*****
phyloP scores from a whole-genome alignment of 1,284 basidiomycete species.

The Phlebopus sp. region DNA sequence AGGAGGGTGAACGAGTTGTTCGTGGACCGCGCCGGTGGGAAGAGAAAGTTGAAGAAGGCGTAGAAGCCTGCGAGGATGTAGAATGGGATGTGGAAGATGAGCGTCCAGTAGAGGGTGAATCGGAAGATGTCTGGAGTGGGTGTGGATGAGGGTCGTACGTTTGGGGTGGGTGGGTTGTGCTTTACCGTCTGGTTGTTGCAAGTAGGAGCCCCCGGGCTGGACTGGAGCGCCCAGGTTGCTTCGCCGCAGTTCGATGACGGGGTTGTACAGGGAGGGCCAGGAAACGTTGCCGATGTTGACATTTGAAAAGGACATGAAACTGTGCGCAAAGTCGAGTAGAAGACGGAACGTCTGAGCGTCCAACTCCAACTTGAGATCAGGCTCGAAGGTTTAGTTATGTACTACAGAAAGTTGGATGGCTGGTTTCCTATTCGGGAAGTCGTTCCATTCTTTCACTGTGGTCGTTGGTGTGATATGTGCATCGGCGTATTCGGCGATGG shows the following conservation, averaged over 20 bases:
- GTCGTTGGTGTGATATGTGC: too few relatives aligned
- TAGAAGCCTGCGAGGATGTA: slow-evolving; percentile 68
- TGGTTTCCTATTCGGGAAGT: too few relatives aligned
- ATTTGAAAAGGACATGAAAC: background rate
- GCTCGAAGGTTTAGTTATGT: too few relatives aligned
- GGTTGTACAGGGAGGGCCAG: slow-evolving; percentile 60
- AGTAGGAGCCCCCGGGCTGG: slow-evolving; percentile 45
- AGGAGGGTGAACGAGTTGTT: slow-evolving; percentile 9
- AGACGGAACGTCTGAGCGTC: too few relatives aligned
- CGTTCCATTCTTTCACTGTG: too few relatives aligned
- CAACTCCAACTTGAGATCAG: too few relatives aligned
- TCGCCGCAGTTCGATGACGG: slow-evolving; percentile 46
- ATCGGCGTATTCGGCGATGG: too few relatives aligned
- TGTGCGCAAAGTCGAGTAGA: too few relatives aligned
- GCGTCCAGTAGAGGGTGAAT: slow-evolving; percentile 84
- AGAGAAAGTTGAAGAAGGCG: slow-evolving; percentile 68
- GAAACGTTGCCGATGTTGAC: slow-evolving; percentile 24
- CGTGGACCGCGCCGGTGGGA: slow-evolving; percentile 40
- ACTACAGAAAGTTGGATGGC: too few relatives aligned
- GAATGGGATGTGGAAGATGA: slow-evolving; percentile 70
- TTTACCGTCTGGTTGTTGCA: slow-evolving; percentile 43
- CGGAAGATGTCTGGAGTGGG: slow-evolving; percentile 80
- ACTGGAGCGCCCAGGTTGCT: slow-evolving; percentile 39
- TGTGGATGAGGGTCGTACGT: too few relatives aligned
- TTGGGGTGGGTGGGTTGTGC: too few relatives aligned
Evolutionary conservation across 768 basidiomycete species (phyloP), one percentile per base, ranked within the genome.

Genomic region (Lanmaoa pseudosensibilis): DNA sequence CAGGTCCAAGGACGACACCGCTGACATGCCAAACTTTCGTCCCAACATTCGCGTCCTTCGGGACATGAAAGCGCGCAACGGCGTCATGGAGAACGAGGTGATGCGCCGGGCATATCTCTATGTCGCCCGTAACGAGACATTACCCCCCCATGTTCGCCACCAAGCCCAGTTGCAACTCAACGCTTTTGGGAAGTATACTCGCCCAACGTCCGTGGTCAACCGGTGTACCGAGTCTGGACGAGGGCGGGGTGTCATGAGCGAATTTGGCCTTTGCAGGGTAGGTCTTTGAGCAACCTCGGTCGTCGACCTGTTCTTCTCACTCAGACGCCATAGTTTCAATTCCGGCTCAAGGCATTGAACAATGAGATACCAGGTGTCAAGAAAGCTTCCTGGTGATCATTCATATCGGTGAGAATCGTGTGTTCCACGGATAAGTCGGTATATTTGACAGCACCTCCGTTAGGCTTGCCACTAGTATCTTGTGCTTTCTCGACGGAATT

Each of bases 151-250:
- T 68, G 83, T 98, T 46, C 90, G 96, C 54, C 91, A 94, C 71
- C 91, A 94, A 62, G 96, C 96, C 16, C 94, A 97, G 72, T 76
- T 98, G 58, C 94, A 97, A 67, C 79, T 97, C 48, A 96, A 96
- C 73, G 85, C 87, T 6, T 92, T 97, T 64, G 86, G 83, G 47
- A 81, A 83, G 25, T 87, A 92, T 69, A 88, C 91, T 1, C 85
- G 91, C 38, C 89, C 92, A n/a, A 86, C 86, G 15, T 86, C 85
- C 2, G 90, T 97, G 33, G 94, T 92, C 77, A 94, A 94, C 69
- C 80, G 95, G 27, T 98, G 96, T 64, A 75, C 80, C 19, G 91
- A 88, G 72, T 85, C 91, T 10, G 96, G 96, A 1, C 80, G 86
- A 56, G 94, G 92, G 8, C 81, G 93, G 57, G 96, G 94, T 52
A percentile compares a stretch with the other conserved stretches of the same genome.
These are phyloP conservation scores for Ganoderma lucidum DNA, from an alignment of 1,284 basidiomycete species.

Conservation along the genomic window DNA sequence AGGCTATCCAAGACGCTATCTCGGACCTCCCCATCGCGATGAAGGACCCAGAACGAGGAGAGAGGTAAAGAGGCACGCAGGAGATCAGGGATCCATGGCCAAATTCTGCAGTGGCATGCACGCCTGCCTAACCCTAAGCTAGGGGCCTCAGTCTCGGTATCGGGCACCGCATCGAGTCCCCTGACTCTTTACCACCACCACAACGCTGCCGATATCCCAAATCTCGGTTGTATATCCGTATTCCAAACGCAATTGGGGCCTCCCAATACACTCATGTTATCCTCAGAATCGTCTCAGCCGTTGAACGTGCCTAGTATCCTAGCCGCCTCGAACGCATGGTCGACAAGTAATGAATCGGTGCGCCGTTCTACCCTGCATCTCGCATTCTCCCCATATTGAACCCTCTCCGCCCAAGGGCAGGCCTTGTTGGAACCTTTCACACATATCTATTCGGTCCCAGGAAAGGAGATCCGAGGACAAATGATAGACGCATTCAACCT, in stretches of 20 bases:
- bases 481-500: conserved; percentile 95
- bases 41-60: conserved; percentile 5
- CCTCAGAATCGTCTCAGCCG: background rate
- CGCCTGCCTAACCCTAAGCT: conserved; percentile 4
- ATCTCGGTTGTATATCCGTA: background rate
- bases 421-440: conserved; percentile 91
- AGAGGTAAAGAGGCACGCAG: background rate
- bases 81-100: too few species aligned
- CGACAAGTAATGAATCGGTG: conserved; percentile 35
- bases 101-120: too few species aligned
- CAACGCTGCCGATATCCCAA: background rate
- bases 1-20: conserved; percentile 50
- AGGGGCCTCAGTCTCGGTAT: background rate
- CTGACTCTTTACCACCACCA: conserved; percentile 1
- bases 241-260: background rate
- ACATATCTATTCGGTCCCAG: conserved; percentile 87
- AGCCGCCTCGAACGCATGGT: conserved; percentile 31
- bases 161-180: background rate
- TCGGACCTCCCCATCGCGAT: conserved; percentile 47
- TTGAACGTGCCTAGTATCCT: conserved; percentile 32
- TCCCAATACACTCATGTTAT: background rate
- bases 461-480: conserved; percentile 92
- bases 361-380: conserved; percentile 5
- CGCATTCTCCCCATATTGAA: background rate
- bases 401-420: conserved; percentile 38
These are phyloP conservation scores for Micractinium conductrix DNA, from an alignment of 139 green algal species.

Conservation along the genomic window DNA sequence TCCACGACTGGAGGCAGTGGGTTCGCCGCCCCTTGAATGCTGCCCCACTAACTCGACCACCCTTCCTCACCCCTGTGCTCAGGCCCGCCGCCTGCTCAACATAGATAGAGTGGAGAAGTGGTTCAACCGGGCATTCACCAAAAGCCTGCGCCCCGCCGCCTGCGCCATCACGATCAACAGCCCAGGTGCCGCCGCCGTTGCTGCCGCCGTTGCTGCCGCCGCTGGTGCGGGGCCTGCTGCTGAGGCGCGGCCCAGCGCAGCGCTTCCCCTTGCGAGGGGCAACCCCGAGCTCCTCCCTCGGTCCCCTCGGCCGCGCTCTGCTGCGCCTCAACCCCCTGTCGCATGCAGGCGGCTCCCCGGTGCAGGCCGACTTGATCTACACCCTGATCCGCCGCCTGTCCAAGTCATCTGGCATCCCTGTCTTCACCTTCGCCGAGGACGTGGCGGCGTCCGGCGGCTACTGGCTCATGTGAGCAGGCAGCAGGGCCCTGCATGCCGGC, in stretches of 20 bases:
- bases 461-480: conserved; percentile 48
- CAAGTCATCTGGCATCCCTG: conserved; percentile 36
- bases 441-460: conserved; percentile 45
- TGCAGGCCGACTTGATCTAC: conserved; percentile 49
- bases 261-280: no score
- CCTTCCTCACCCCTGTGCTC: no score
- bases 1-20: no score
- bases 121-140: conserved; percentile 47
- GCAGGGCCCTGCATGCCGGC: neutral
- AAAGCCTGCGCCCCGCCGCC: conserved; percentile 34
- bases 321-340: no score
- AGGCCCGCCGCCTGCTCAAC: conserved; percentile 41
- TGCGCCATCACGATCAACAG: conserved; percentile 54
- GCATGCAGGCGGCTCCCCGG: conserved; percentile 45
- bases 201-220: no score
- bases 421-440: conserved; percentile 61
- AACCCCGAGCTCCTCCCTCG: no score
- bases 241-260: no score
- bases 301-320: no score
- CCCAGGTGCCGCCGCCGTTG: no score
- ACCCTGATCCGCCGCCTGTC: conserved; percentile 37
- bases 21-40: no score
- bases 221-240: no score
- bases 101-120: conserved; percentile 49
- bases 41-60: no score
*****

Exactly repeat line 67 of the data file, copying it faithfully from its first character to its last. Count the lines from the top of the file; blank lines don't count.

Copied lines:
- CGCATTCTCCCCATATTGAA: background rate